Immunocytochemical expression of proinflammatory cytokines in PBMC of healthy controls and patients with HB.Confocal scanning revealed that IL-1β and -6 expressions were increased by HMGB1 treatment (500 ng/ml) in PBMC of HB patients (Fig. 3a, b). However, the expression of IL-1β and -6 in PBMC of healthy controls was not increased by HMGB1 treatment.
The expression of IL-17 induced by HMGB1 through RAGE.Real-time PCR and ELISA were performed to investigate the variation of IL-17 expression in PBMC of HB patients. The PBMC was cultured with HMGB1 to examine that HMGB1 can induce IL-17 expression. HMGB1 treatment (500 ng/ml, 72 h) increased significantly mRNA expression of IL-17 in PBMC of HB patients. However, IL-17 gene expression is not enhanced in PBMC cultured with HMGB1 and soluble form of the receptor for advanced glycation end products (sRAGE) (Fig. 4a). In ELISA, IL-17 production is upregulated by HMGB1 treatment (500 ng/ml, 72 h) (Fig. 4b). But, the expression of IL-17 is not increased by the treatment of HMGB1 and sRAGE.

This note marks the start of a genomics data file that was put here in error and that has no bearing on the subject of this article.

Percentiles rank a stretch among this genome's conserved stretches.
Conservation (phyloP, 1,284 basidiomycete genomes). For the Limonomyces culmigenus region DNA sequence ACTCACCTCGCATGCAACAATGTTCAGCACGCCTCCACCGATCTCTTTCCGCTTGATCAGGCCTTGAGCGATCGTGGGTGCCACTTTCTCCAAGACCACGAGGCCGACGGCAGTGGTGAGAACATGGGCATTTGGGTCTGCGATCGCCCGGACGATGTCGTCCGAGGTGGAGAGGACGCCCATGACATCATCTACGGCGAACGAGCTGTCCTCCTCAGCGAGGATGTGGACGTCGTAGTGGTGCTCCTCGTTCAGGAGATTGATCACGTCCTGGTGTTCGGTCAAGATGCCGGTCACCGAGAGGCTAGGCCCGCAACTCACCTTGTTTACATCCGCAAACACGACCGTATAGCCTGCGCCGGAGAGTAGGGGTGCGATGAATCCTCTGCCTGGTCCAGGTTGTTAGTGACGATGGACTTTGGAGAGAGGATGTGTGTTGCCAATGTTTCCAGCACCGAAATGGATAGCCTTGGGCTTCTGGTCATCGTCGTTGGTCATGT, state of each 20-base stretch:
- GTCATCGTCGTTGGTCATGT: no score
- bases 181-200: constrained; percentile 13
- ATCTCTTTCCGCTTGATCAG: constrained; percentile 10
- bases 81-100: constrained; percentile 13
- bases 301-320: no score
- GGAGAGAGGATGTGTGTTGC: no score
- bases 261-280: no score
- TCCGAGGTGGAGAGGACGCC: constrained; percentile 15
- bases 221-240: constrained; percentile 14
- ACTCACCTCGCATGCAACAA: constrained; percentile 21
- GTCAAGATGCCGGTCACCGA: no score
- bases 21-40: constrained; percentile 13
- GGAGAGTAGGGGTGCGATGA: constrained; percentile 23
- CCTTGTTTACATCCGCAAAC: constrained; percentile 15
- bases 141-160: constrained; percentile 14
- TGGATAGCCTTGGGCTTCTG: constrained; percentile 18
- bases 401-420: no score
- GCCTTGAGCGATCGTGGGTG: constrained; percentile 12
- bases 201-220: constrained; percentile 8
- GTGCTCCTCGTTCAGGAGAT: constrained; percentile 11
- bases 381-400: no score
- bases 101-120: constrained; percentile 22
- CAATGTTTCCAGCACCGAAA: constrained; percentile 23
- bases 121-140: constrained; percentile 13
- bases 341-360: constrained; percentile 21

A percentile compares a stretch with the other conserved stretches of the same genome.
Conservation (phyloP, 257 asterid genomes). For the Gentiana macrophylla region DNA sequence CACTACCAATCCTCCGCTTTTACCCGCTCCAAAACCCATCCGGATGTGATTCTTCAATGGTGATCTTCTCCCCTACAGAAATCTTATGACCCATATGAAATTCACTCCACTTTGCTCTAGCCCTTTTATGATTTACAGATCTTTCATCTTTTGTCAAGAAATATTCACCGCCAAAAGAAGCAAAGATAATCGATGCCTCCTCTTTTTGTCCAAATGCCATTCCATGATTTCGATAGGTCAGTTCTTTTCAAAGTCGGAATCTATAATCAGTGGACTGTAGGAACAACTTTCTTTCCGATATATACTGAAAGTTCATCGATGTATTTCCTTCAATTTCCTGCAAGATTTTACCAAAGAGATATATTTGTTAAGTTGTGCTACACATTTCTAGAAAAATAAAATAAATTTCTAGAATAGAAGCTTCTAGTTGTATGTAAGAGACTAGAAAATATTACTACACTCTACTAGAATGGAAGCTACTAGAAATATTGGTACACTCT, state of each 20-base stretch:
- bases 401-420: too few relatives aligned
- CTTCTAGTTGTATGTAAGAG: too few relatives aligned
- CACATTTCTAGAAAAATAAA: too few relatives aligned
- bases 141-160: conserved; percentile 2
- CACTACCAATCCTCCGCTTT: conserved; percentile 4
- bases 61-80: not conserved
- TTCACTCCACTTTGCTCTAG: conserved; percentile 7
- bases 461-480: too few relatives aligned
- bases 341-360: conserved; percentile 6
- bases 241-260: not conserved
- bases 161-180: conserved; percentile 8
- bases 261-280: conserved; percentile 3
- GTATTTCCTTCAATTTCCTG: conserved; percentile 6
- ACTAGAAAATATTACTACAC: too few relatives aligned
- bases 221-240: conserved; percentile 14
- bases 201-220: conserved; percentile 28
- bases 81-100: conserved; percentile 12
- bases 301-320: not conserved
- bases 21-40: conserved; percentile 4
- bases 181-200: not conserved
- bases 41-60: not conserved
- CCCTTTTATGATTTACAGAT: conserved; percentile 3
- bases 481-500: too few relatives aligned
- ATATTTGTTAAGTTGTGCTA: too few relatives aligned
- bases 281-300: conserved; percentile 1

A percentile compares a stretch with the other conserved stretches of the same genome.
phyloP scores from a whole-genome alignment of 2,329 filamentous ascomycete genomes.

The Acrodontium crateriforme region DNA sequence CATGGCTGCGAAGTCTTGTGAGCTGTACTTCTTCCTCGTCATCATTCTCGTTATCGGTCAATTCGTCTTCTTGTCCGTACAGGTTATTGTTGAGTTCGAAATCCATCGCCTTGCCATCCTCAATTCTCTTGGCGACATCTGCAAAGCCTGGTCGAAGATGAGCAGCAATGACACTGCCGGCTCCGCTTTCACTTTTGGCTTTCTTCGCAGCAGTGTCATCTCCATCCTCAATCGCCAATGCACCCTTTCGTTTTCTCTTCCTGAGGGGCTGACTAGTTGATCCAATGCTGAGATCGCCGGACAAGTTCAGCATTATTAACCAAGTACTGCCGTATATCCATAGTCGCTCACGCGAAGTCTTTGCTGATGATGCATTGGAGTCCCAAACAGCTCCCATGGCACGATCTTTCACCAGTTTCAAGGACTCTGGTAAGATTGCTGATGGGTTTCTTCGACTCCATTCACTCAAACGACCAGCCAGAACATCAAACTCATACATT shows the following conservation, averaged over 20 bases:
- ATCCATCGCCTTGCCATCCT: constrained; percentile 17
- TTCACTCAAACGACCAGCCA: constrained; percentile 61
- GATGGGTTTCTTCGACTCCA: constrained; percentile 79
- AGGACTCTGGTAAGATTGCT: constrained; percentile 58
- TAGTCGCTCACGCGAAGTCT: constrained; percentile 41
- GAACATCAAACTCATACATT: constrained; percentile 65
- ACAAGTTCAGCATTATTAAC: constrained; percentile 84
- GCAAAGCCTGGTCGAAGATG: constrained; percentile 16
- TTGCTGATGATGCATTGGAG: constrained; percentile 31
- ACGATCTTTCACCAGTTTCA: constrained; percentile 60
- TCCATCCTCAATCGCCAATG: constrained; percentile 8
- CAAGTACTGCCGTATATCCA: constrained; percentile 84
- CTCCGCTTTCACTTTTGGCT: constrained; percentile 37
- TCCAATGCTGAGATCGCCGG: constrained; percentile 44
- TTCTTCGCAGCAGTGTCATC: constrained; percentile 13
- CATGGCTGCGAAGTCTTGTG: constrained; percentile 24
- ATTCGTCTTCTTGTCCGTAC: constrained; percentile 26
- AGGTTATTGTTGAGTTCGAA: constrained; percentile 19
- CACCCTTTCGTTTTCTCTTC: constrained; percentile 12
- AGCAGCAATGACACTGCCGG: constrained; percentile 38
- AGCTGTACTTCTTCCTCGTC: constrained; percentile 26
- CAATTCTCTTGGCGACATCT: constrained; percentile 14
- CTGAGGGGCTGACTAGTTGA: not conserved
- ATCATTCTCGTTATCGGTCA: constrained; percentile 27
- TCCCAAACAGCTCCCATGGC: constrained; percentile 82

Inflammatory response induced.To determine the induction of IL-1β and RAGE by IL-17, PBMC of HB patients was treated with IL-17 (10 ng/ml, 72 h). IL-17 treatment increased significantly the mRNA expression of RAGE and IL-1β in PBMC of HB patients. The expression of IL-1β in PBMC of HB patients was also promoted significantly by IL-17 (Fig. 5a, b). The inhibitory of p38 MAPK (10 μM, 72 h) and NF-κB (50 μM, 72 h) decreased markedly RAGE and IL-1β mRNA levels β in PBMC of HB patients (Fig. 5c).
It is generally believed that HMGB1, a significant chromatin protein interacting transcription factors, nucleosomes and histones, interacts with RAGE in inflammatory response and IL-17 cause inflammation through activation of p38 MAPK and NF-κB [13, 21–23]. However, there is a little evidence of the interaction of HMGB1/RAGE and IL-17 on inflammatory response and the mechanism of its action. Here, we studied the inflammatory activity of HMBG1/RAGE on inflamed peripheral blood cells through previously undiscovered mechanism.